Jan Grarup | Noor
The droughts that have affected the Horn of Africa since July are the worst in over half a century, according to the United Nations. They have put an estimated 12 million people in Ethiopia, Kenya and Somalia in need of relief.
Failed rains and harvests, massive loss of livestock herds and skyrocketing food prices have created a dramatic hunger crisis that is expected to persist well into the first quarter of 2012. Thousands of children have already died and more than 320,000 – half of them in central and southern Somalia – are suffering from life-threatening malnutrition.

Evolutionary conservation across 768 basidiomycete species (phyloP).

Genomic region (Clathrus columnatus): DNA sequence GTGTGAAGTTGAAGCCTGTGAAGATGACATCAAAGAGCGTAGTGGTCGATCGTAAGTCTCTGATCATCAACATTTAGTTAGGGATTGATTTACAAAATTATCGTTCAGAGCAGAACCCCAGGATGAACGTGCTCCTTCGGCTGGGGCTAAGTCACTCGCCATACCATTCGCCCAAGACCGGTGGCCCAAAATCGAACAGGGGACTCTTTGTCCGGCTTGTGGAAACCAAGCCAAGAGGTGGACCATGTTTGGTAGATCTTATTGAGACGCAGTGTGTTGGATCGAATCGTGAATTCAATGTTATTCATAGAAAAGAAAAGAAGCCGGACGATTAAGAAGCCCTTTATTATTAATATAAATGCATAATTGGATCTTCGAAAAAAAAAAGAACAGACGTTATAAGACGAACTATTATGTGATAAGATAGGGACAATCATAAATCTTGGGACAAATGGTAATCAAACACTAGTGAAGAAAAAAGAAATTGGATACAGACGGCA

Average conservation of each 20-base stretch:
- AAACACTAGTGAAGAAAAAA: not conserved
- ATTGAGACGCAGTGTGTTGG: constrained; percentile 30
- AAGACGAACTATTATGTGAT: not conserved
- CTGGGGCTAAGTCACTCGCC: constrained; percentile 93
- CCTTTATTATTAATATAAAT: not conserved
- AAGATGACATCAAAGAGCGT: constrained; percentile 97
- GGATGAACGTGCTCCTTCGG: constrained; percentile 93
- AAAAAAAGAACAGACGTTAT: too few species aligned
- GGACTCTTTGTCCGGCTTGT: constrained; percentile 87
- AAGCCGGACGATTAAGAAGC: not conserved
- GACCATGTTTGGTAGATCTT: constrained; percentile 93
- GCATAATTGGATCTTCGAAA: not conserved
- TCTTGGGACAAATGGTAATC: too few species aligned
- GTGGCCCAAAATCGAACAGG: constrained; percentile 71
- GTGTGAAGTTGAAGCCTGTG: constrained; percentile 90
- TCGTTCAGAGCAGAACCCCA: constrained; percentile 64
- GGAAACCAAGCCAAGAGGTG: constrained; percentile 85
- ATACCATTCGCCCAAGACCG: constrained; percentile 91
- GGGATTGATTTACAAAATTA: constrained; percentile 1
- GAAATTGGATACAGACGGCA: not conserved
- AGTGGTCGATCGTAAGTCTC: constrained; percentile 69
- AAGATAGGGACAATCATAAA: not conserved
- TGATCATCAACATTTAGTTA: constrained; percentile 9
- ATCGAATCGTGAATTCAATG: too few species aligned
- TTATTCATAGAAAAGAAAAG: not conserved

Overwhelming the capacity of local government and international aid agencies in Ethiopia, more than 180,000 Somalis have entered the country since the beginning of the crisis. Huge numbers of Somalis have been forced out of their homes by an insurgency that has raged since the start of 2007. Much of the fighting now is between government forces and gunmen loyal to hardline Islamist group al Shabaab.
In the area around the border city of Dollo Ado between Somalia and Ethiopia, four large refugee camps – Hilaweyn, Kobe, Malkadida and Bokomayo – are extremely overcrowded, hosting more than 120,000 refugees. A fifth camp is under construction to deal with the big influx of people arriving daily.
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